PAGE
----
printf("%s",c);// you are printing a array of chars, but you are sending a char

you need do this:

int sizeofstring = 200; // max size of buffer
char *c = malloc(sizeof(char))*sizeofstring; //almost equals to declare char c[200]
scanf("%s",c);
printf("%s",c);

question.3 how many bytes are being allocated to the pointer c? when i try to input a string, it takes just a word and not the whole string. why so ?

In your code, you only are allocating 1 byte because sizeof(char) = 1byte = 8bit, you need allocate sizeof(char)*N, were N is your "string" size.

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I see several problems in your code.

Question 1: The difference is:

  • a gets allocated in writable memory, the so-called data segment. Here you can read and write as much as you want. sizeof a is the length of the string plus 1, the so-called string terminator (just a null byte).
  • b, however, is just a pointer to a string which is located in the rodata. That means, in a data area which is read only. sizeof b is whatever is the pointer size on your system, maybe 4 or 8 on a PC or 2 on many embedded systems.

Question 2: The printf() format wants a pointer to a string. With *b, you dereferene the pointer you have and give it the first byte of data, which is a t (ASCII 84 or something like that). The callee, however, treats it as a pointer, dereferences it and BAM.

With b, however, everything goes fine, as it is exactly the right call.

Question 3: malloc(sizeof(char)) allocates exactly one byte. sizeof(char) is 1 by definition, so the call is effectively malloc(1). The input just takes a word because %s is defined that way.

Question 4:

char c=malloc(sizeof(char)); // 4)

shound give you a warning: malloc() returns a pointer which you try to put into a char. ITYM char *...

As you continue, you give that pointer to scanf(), which receives e.g. instead of 0x80043214 a mere 0x14, interprets it as a pointer and BAM again.

The correct way would be

char * c=malloc(1024);
scanf("%1024s", c);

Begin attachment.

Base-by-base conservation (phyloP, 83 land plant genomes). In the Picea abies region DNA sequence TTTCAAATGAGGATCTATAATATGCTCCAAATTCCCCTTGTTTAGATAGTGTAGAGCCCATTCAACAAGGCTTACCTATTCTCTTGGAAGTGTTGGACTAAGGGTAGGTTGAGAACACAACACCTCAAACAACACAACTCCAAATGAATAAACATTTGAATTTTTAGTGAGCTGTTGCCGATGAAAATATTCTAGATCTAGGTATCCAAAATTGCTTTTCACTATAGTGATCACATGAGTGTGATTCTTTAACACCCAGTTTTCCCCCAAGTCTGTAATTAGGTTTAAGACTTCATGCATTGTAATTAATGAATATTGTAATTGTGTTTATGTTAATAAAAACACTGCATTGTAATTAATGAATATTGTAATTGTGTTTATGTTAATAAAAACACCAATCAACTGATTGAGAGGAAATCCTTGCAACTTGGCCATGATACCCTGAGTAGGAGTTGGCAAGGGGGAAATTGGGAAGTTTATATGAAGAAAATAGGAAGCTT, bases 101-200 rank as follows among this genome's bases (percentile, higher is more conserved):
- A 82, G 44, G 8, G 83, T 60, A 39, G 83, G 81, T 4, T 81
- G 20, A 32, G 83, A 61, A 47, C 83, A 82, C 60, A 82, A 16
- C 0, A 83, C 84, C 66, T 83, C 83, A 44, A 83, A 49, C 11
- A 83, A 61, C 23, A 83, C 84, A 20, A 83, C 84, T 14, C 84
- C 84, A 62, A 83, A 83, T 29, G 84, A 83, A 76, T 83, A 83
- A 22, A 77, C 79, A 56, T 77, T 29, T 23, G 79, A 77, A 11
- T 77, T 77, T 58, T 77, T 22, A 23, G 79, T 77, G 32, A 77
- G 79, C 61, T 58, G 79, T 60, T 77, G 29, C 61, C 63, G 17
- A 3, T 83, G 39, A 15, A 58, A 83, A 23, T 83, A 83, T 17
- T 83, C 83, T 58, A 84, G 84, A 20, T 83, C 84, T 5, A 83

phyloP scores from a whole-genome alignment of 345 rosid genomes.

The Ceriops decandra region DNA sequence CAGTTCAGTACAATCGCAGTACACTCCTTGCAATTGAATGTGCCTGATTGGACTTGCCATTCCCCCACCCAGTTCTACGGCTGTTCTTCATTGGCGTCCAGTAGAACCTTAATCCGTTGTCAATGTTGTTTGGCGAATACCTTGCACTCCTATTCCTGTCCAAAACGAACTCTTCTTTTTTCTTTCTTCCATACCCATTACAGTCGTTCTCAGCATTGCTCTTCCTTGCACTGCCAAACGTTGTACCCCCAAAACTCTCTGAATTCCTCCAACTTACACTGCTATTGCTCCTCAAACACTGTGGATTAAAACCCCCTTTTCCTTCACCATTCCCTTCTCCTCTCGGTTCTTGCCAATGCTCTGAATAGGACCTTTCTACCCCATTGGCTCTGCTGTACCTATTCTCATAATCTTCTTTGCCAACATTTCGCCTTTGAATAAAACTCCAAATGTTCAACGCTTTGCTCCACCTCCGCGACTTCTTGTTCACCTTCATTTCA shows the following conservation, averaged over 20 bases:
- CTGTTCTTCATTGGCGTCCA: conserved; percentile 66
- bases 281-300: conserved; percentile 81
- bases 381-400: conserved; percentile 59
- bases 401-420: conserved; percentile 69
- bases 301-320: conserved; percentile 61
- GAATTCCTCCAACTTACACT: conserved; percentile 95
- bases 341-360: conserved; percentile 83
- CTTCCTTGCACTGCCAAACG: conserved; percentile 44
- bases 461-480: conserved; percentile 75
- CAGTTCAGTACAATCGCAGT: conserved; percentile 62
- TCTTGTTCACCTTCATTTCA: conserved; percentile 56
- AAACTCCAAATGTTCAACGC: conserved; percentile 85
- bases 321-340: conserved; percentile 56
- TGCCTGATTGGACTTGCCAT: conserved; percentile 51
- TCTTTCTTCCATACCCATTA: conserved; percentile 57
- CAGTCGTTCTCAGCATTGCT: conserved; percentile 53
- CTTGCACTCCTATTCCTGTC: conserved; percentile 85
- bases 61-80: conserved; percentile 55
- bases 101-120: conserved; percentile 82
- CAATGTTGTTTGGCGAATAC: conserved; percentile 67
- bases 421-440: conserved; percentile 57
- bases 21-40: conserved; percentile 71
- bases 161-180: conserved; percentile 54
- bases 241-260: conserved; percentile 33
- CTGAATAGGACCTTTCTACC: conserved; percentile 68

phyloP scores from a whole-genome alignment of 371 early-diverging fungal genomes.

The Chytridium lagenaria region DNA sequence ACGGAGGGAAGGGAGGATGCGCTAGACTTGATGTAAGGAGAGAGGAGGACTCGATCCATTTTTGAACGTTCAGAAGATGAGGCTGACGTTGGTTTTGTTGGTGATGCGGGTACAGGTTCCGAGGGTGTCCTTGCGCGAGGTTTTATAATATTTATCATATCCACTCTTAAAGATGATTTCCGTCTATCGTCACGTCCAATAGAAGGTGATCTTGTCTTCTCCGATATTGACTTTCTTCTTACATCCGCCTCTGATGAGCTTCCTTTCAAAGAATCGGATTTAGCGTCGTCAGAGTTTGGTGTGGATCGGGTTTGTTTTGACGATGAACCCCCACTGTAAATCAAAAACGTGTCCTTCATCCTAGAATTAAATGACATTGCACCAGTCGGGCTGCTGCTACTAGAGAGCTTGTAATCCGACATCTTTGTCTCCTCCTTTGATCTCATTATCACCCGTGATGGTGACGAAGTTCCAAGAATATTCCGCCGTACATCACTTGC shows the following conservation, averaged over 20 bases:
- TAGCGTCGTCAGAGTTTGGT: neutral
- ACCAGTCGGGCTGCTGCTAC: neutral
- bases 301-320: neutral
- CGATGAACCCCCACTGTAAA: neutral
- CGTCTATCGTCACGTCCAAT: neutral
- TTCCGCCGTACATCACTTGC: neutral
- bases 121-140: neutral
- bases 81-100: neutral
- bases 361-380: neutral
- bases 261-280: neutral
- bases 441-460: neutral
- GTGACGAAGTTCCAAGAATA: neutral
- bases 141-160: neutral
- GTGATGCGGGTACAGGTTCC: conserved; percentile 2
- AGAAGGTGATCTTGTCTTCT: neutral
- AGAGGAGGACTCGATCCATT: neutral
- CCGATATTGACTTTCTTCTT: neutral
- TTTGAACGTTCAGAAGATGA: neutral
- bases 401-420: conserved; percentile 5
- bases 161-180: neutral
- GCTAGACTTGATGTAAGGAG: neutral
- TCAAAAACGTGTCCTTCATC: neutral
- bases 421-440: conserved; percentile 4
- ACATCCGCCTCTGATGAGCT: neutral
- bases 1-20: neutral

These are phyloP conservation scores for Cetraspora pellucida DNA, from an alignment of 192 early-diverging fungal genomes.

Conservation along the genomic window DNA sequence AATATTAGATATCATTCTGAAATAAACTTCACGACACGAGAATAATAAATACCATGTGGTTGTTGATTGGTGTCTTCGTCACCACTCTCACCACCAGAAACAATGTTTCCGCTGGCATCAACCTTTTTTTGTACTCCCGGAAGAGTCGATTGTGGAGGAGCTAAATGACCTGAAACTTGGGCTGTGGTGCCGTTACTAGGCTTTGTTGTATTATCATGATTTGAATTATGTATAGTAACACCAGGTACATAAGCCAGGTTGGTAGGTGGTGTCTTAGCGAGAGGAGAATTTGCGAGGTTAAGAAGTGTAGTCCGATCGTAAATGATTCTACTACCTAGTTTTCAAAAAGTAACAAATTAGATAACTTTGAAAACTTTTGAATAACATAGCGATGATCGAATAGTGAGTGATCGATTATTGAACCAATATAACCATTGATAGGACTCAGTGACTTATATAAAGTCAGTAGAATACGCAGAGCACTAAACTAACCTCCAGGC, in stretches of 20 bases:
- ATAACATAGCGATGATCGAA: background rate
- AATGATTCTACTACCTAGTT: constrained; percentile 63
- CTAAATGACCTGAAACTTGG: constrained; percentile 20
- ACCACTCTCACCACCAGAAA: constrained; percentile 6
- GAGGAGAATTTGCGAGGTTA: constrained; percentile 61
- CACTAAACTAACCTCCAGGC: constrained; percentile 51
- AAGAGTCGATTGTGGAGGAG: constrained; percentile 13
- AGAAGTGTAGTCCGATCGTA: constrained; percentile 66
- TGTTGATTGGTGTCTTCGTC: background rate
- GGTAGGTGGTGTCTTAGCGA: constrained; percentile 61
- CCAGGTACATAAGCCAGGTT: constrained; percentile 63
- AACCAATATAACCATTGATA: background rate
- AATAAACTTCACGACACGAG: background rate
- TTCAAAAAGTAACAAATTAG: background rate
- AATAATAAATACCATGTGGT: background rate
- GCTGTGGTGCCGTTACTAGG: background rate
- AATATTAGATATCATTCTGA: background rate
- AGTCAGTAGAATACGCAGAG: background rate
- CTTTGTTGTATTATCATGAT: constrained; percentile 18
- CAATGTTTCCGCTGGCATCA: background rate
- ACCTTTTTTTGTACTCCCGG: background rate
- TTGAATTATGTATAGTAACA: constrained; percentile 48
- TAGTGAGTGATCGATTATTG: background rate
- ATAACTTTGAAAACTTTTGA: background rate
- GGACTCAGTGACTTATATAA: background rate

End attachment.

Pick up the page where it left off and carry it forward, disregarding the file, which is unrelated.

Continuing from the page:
printf("%s", c);

Why? Well, you want to read a string. 1 byte is too small, better allocate more.

In scanf() you should take care that you don't allow reading more than your buffer can hold - thus the limitation in the format specifier.

and on printing, you should use %s, because you want the whole string to be printed and not only the first character. (At least, I suppose so.)

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Thanks for the answers sir. Yea i got your answers but then in question 2, how come is it dereferencing the pointer b ? its just trying to display the the value which is being pointed by b. please correct me if am wrong. –  anonymous Nov 22 '12 at 22:03

Ad Q1: The first is an array of chars with a fixed pointer a pointing to it. sizeof(a) will return something like 20 (strlen(a)+1). Trying to assign something to a (like a = b) will fail, since a is fixed.

The second is a pointer pointing to an array of char and hence is the sizeof(b) usually 4 on 32-bit or 8 on 64-bit. Assigning something to b will work, since the pointer can take a new value.

Of course, *a or *b work on both.

Ad Q2: printf() with the %s argument takes a pointer to a char (those are the "strings" in C). Hence, printf("%s", *b) will crash, since the "pointer" used by printf() will contain the byte value of *b.

What you could do, is printf("%c", *b), but that would only print the first character.

Ad Q3: sizeof(char) is 1 (by definition), hence you allocate 1 byte. The scanf will most likely read more than one byte (remember that each string will be terminated by a null character occupying one char). Hence the scanf will trash memory, likely to cause memory sometime later on.

Ad 4: Maybe that's the trashed memory.

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Both declaration are the same. b point to the first byte so when you say *b it's the first character. printf("%s", *b) Will fail as %s accepts a pointer to a string. char is one byte.

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No, there is a huge difference between these declarations... –  glglgl Nov 22 '12 at 21:26
    
In the context of what he is trying to do... –  anojmperera Nov 22 '12 at 21:32